Roses in May had a banner season in 2004, winning allowance contests at Keeneland and Churchill Downs before scoring his first stakes win in the Prairie Meadows Cornhusker Breeders' Cup Handicap (gr. III). He added the Whitney Handicap (gr. I) and the Kentucky Cup Classic Handicap (gr. II) to his win column, and was a perfect five-for-five entering the Breeders' Cup Classic (gr. I), where he was a game second to eventual Horse of the Year Ghostzapper.In his 2005 campaign, Roses in May was second to Saint Liam in the Donn Handicap (gr. I) before scoring in Dubai in March in what would be his last race. Roses in May was bred in Kentucky by Margaux Farm.Ramsey thanked his trainer, Dale Romans, for maintaining Roses in May, and also said a clause in the stallion contract gives Ramsey the opportunity to bring Roses in May back when his breeding career is over.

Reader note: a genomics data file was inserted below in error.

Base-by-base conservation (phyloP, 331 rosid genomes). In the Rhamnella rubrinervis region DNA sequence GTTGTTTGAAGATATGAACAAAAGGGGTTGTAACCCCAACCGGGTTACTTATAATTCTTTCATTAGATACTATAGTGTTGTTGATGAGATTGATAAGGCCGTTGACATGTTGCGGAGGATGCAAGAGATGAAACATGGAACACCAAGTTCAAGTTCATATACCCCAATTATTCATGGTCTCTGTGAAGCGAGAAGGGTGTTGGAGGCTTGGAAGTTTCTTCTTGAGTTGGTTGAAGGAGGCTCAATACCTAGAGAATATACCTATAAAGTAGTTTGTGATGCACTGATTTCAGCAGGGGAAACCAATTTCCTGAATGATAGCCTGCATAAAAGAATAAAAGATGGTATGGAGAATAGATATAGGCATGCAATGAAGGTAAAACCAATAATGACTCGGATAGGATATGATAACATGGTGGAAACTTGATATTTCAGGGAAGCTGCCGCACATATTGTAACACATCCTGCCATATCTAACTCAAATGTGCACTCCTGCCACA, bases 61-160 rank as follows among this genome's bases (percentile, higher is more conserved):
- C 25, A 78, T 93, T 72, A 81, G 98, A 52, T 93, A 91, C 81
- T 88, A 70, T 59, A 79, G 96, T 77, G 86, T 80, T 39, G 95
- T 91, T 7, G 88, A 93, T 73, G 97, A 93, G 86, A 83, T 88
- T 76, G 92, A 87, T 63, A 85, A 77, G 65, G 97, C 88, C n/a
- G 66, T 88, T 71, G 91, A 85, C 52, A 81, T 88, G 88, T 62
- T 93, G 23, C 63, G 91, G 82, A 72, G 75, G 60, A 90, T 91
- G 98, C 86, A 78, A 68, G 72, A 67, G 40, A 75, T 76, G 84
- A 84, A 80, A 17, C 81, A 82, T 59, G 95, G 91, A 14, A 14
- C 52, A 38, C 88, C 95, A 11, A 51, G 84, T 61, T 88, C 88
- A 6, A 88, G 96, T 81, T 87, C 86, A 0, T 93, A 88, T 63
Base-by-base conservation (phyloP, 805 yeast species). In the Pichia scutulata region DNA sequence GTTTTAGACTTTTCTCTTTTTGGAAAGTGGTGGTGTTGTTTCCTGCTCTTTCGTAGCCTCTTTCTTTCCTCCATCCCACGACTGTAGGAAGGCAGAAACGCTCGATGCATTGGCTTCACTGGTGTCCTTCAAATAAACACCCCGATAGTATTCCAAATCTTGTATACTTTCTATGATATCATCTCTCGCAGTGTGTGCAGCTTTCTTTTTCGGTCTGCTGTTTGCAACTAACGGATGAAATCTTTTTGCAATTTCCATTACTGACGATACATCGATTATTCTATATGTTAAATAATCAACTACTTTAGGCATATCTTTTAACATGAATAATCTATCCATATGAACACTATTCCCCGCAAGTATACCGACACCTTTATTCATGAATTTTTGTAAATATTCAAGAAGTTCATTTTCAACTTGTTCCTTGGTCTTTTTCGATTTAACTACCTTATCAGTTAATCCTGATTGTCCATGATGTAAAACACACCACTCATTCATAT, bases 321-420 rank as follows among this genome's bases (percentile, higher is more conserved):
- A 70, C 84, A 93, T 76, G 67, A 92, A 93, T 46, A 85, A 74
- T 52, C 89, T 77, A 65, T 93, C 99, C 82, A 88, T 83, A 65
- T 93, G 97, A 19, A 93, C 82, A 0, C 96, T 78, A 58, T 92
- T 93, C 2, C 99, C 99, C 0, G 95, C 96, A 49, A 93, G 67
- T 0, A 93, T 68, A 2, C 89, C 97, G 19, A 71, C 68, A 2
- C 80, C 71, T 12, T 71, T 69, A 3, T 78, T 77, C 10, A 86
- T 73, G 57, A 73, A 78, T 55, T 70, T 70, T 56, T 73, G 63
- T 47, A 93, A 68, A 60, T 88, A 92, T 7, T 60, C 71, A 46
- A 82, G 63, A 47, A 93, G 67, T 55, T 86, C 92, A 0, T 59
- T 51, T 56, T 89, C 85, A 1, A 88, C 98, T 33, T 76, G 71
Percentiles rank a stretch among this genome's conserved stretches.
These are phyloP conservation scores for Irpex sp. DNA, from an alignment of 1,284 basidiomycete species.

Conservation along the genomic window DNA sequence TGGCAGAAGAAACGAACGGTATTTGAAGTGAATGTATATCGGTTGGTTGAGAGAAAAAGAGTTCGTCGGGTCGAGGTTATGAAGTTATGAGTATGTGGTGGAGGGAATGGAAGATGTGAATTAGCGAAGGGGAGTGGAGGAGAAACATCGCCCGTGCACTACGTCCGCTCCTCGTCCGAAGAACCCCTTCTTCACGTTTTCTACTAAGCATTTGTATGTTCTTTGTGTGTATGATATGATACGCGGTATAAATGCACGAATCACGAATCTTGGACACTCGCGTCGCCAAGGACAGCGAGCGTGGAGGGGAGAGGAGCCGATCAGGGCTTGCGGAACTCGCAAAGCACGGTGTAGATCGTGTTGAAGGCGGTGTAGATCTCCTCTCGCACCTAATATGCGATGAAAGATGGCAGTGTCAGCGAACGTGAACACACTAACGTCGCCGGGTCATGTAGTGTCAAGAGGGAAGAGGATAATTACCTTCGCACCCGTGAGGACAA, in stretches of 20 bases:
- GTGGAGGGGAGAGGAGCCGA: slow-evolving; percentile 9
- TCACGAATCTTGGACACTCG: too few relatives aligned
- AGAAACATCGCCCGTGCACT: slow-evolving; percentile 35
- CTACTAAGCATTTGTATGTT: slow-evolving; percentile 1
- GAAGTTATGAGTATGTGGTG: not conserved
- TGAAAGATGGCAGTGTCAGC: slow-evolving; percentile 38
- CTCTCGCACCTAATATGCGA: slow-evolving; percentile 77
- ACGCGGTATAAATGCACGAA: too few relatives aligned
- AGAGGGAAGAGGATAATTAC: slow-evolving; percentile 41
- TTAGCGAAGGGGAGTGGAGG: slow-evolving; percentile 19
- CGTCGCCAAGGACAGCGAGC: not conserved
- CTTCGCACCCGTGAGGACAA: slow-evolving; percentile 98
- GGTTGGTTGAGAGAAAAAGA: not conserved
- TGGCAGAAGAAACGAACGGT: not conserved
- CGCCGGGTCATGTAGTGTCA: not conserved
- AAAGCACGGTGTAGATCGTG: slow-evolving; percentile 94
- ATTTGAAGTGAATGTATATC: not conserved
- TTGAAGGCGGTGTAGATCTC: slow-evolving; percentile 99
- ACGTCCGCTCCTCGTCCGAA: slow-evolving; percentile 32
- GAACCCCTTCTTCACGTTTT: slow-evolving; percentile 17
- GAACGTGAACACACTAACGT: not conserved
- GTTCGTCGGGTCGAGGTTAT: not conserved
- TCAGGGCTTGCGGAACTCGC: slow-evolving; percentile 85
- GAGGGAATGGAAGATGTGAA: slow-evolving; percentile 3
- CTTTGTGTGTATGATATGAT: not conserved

Roses in May, a top handicap horse over the past two seasons, has been retired by owners Ken and Sarah Ramsey due to a torn tendon in the horse's left front leg. The 5-year-old son of Devil His Due won eight of 13 races, finishing worse than second only once, and earned $5,490,187."He brought me and my family to a new level," said Ramsey. "He was special to us, a real home-run horse. All the big races he ran in...his Dubai World Cup (UAE-I) was the highlight of my career. What a great joy that was leading that horse into the winner's circle of a prestigious race like that."An ultrasound performed by Dr. Steve Allday Aug. 19 confirmed the tendon injury. Roses in May had not been back to the racetrack since a workout a week before the ultrasound was done. It was announced earlier this season that Roses in May had been sold to undisclosed Japanese interests, and would begin his stallion career in Japan next year. That plan remains ontrack.